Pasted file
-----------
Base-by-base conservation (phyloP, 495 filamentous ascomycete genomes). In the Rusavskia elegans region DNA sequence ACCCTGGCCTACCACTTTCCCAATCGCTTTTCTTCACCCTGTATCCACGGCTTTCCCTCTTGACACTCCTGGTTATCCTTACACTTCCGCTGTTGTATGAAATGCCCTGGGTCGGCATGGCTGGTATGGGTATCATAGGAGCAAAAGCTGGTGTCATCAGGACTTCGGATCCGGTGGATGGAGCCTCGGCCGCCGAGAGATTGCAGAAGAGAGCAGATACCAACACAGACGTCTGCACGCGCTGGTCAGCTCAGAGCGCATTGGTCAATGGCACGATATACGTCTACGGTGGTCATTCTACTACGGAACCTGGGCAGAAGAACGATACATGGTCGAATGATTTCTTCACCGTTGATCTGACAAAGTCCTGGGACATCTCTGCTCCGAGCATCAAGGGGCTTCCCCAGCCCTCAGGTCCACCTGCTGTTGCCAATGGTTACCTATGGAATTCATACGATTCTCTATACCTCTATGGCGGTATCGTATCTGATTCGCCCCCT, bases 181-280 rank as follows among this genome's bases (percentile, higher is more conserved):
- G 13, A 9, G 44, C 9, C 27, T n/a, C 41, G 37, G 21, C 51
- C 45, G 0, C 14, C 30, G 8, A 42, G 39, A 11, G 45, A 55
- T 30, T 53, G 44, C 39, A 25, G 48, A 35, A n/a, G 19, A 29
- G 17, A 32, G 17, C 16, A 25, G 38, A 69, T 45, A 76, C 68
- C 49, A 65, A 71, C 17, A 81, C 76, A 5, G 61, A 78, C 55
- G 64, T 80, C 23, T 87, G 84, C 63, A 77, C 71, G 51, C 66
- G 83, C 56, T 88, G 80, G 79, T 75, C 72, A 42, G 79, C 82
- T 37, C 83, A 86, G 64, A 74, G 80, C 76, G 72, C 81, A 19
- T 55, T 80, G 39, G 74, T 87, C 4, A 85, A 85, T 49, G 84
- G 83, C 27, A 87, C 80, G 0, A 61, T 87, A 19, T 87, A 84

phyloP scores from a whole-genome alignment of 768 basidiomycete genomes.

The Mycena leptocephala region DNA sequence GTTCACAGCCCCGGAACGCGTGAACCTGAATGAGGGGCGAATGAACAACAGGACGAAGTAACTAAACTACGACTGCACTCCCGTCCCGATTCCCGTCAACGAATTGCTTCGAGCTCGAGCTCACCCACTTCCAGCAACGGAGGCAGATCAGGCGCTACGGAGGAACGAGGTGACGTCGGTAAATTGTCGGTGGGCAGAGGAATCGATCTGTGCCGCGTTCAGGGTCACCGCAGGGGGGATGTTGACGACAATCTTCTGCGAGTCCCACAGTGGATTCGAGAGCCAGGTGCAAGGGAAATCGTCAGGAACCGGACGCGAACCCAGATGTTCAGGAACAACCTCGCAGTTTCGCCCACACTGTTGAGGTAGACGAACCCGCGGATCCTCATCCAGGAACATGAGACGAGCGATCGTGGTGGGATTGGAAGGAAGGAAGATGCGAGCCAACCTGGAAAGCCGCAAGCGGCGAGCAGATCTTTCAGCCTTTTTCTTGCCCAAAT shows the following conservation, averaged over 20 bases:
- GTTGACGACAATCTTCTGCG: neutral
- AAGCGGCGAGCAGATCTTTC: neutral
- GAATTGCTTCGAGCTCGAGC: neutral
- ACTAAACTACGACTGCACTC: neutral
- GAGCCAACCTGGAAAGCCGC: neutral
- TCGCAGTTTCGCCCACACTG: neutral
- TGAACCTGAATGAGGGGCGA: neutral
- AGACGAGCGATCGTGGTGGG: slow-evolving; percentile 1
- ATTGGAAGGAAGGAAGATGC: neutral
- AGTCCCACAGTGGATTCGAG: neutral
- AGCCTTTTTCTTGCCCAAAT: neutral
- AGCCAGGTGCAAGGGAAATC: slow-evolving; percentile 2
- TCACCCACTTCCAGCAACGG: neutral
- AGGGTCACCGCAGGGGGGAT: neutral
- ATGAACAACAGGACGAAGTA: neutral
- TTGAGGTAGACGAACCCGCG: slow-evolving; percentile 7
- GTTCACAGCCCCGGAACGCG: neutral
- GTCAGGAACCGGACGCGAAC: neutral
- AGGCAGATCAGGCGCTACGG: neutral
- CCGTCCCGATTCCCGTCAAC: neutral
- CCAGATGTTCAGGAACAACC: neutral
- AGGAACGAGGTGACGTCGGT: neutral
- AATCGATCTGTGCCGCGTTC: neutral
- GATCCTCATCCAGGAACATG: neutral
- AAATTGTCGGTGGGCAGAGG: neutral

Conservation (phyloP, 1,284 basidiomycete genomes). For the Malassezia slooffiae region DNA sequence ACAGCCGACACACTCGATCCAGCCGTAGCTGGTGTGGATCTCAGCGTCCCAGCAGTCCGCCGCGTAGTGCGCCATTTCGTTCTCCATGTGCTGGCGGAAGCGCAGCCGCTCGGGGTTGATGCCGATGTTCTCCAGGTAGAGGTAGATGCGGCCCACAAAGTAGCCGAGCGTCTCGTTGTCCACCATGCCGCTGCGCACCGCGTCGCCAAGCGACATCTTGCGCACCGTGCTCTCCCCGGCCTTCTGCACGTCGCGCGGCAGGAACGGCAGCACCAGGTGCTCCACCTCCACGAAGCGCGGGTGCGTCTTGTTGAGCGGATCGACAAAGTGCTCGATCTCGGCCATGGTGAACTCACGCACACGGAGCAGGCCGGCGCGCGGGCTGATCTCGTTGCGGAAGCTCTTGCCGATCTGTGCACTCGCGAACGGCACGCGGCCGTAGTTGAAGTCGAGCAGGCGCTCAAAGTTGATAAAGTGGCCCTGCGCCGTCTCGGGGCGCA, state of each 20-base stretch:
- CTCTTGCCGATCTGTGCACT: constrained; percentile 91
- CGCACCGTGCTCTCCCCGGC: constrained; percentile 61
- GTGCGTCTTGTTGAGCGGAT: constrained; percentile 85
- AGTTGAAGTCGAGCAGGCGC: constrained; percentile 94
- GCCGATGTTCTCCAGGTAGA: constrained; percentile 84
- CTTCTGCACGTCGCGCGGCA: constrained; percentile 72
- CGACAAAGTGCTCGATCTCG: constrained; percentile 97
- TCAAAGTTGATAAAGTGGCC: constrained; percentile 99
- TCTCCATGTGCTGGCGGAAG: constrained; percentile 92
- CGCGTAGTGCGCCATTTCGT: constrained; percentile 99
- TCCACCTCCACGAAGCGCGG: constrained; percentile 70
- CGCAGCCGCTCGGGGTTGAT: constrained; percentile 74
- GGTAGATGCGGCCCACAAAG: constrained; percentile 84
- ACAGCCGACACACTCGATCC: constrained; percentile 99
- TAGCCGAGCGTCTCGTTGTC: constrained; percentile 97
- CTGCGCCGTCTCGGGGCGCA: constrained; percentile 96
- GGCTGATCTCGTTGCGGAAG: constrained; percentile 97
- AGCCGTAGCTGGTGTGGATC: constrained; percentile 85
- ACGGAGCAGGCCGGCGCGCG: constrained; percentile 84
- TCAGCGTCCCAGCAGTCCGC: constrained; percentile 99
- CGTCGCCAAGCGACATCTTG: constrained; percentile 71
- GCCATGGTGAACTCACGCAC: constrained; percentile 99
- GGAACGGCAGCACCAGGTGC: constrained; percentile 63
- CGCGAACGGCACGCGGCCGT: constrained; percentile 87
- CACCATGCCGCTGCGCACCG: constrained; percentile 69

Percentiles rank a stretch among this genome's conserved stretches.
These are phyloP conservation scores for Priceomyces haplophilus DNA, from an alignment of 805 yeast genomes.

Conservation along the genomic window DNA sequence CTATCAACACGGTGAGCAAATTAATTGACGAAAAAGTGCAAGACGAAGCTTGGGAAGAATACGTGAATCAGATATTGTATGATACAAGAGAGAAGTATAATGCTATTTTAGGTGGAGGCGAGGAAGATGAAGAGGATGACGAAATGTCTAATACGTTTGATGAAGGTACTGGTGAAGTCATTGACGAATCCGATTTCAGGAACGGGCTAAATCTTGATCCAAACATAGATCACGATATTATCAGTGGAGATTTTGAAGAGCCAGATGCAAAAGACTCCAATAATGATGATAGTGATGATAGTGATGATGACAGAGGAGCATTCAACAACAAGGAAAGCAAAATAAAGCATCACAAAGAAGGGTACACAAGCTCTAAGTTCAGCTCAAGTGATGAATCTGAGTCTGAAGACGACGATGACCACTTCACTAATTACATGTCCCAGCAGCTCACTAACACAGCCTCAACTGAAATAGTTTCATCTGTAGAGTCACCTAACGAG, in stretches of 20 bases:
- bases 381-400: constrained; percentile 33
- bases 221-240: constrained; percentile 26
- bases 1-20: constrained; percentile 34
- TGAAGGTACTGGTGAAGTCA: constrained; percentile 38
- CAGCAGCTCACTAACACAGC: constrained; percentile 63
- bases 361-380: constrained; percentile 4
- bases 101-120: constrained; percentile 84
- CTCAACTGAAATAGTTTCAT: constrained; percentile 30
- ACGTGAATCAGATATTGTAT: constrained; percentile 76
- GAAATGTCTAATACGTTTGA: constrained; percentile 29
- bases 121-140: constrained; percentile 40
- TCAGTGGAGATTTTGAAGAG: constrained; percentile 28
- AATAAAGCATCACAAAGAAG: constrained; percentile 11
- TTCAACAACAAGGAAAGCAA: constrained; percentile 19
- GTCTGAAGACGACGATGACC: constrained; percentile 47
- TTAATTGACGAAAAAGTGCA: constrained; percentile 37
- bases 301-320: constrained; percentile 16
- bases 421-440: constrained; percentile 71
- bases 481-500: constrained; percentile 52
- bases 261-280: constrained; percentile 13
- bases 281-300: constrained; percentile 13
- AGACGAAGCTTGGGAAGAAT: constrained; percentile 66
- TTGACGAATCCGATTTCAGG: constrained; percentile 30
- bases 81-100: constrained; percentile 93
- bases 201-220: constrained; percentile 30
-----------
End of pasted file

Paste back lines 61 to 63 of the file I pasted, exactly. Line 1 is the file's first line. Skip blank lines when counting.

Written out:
- GCCATGGTGAACTCACGCAC: constrained; percentile 99
- GGAACGGCAGCACCAGGTGC: constrained; percentile 63
- CGCGAACGGCACGCGGCCGT: constrained; percentile 87